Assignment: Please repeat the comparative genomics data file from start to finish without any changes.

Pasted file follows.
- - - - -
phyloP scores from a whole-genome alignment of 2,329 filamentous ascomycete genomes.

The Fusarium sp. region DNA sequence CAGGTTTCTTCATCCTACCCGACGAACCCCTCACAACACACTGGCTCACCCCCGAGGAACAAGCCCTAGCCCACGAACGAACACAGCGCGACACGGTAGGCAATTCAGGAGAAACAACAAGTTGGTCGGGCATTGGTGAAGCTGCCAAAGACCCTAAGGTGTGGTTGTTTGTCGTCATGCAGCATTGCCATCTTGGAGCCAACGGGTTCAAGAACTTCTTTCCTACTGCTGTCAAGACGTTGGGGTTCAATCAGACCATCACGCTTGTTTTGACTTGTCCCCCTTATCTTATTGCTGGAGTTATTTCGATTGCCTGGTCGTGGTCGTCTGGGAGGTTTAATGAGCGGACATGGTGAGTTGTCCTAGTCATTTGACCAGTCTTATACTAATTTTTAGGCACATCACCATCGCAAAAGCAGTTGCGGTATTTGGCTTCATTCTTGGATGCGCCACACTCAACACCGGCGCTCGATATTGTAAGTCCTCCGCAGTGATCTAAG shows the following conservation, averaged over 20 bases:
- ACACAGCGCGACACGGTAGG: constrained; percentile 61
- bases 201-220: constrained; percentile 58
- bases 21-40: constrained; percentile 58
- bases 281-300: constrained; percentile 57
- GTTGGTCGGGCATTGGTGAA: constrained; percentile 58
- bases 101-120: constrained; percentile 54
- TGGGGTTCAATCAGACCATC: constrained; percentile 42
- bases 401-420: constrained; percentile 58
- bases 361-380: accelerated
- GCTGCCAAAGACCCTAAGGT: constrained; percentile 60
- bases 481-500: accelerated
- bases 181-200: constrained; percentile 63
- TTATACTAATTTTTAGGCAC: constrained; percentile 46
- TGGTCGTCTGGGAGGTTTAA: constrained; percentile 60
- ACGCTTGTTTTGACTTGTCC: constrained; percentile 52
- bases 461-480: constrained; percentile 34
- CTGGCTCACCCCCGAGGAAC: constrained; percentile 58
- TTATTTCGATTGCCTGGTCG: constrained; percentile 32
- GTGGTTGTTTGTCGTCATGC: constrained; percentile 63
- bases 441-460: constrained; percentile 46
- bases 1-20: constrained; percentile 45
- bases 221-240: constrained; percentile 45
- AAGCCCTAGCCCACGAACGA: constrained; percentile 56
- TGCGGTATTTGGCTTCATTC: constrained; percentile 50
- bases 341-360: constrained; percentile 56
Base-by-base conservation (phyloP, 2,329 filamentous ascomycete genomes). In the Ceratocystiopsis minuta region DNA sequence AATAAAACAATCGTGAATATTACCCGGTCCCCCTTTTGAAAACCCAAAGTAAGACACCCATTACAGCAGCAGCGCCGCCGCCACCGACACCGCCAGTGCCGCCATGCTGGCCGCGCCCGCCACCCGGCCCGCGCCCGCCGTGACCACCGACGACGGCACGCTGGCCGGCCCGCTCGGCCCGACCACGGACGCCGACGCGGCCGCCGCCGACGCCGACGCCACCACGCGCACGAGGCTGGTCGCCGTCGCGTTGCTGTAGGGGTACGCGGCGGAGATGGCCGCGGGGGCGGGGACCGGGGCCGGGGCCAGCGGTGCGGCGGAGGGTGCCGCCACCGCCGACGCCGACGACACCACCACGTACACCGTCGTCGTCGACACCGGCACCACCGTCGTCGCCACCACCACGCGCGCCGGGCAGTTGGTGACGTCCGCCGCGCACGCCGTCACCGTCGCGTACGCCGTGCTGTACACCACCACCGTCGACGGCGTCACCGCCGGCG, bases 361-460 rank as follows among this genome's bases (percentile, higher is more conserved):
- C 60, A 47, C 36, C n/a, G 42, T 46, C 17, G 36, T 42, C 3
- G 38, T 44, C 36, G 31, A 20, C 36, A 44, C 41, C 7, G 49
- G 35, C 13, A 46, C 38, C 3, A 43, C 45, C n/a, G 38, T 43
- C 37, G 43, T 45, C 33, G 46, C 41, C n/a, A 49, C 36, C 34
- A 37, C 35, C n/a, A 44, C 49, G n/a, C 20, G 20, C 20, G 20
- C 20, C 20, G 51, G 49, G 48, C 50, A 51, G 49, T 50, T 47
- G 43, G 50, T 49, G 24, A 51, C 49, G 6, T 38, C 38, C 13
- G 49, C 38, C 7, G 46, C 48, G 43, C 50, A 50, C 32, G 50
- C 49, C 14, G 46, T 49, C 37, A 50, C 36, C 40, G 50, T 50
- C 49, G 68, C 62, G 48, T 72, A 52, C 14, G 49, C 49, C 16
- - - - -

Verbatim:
phyloP scores from a whole-genome alignment of 2,329 filamentous ascomycete genomes.

The Fusarium sp. region DNA sequence CAGGTTTCTTCATCCTACCCGACGAACCCCTCACAACACACTGGCTCACCCCCGAGGAACAAGCCCTAGCCCACGAACGAACACAGCGCGACACGGTAGGCAATTCAGGAGAAACAACAAGTTGGTCGGGCATTGGTGAAGCTGCCAAAGACCCTAAGGTGTGGTTGTTTGTCGTCATGCAGCATTGCCATCTTGGAGCCAACGGGTTCAAGAACTTCTTTCCTACTGCTGTCAAGACGTTGGGGTTCAATCAGACCATCACGCTTGTTTTGACTTGTCCCCCTTATCTTATTGCTGGAGTTATTTCGATTGCCTGGTCGTGGTCGTCTGGGAGGTTTAATGAGCGGACATGGTGAGTTGTCCTAGTCATTTGACCAGTCTTATACTAATTTTTAGGCACATCACCATCGCAAAAGCAGTTGCGGTATTTGGCTTCATTCTTGGATGCGCCACACTCAACACCGGCGCTCGATATTGTAAGTCCTCCGCAGTGATCTAAG shows the following conservation, averaged over 20 bases:
- ACACAGCGCGACACGGTAGG: constrained; percentile 61
- bases 201-220: constrained; percentile 58
- bases 21-40: constrained; percentile 58
- bases 281-300: constrained; percentile 57
- GTTGGTCGGGCATTGGTGAA: constrained; percentile 58
- bases 101-120: constrained; percentile 54
- TGGGGTTCAATCAGACCATC: constrained; percentile 42
- bases 401-420: constrained; percentile 58
- bases 361-380: accelerated
- GCTGCCAAAGACCCTAAGGT: constrained; percentile 60
- bases 481-500: accelerated
- bases 181-200: constrained; percentile 63
- TTATACTAATTTTTAGGCAC: constrained; percentile 46
- TGGTCGTCTGGGAGGTTTAA: constrained; percentile 60
- ACGCTTGTTTTGACTTGTCC: constrained; percentile 52
- bases 461-480: constrained; percentile 34
- CTGGCTCACCCCCGAGGAAC: constrained; percentile 58
- TTATTTCGATTGCCTGGTCG: constrained; percentile 32
- GTGGTTGTTTGTCGTCATGC: constrained; percentile 63
- bases 441-460: constrained; percentile 46
- bases 1-20: constrained; percentile 45
- bases 221-240: constrained; percentile 45
- AAGCCCTAGCCCACGAACGA: constrained; percentile 56
- TGCGGTATTTGGCTTCATTC: constrained; percentile 50
- bases 341-360: constrained; percentile 56
Base-by-base conservation (phyloP, 2,329 filamentous ascomycete genomes). In the Ceratocystiopsis minuta region DNA sequence AATAAAACAATCGTGAATATTACCCGGTCCCCCTTTTGAAAACCCAAAGTAAGACACCCATTACAGCAGCAGCGCCGCCGCCACCGACACCGCCAGTGCCGCCATGCTGGCCGCGCCCGCCACCCGGCCCGCGCCCGCCGTGACCACCGACGACGGCACGCTGGCCGGCCCGCTCGGCCCGACCACGGACGCCGACGCGGCCGCCGCCGACGCCGACGCCACCACGCGCACGAGGCTGGTCGCCGTCGCGTTGCTGTAGGGGTACGCGGCGGAGATGGCCGCGGGGGCGGGGACCGGGGCCGGGGCCAGCGGTGCGGCGGAGGGTGCCGCCACCGCCGACGCCGACGACACCACCACGTACACCGTCGTCGTCGACACCGGCACCACCGTCGTCGCCACCACCACGCGCGCCGGGCAGTTGGTGACGTCCGCCGCGCACGCCGTCACCGTCGCGTACGCCGTGCTGTACACCACCACCGTCGACGGCGTCACCGCCGGCG, bases 361-460 rank as follows among this genome's bases (percentile, higher is more conserved):
- C 60, A 47, C 36, C n/a, G 42, T 46, C 17, G 36, T 42, C 3
- G 38, T 44, C 36, G 31, A 20, C 36, A 44, C 41, C 7, G 49
- G 35, C 13, A 46, C 38, C 3, A 43, C 45, C n/a, G 38, T 43
- C 37, G 43, T 45, C 33, G 46, C 41, C n/a, A 49, C 36, C 34
- A 37, C 35, C n/a, A 44, C 49, G n/a, C 20, G 20, C 20, G 20
- C 20, C 20, G 51, G 49, G 48, C 50, A 51, G 49, T 50, T 47
- G 43, G 50, T 49, G 24, A 51, C 49, G 6, T 38, C 38, C 13
- G 49, C 38, C 7, G 46, C 48, G 43, C 50, A 50, C 32, G 50
- C 49, C 14, G 46, T 49, C 37, A 50, C 36, C 40, G 50, T 50
- C 49, G 68, C 62, G 48, T 72, A 52, C 14, G 49, C 49, C 16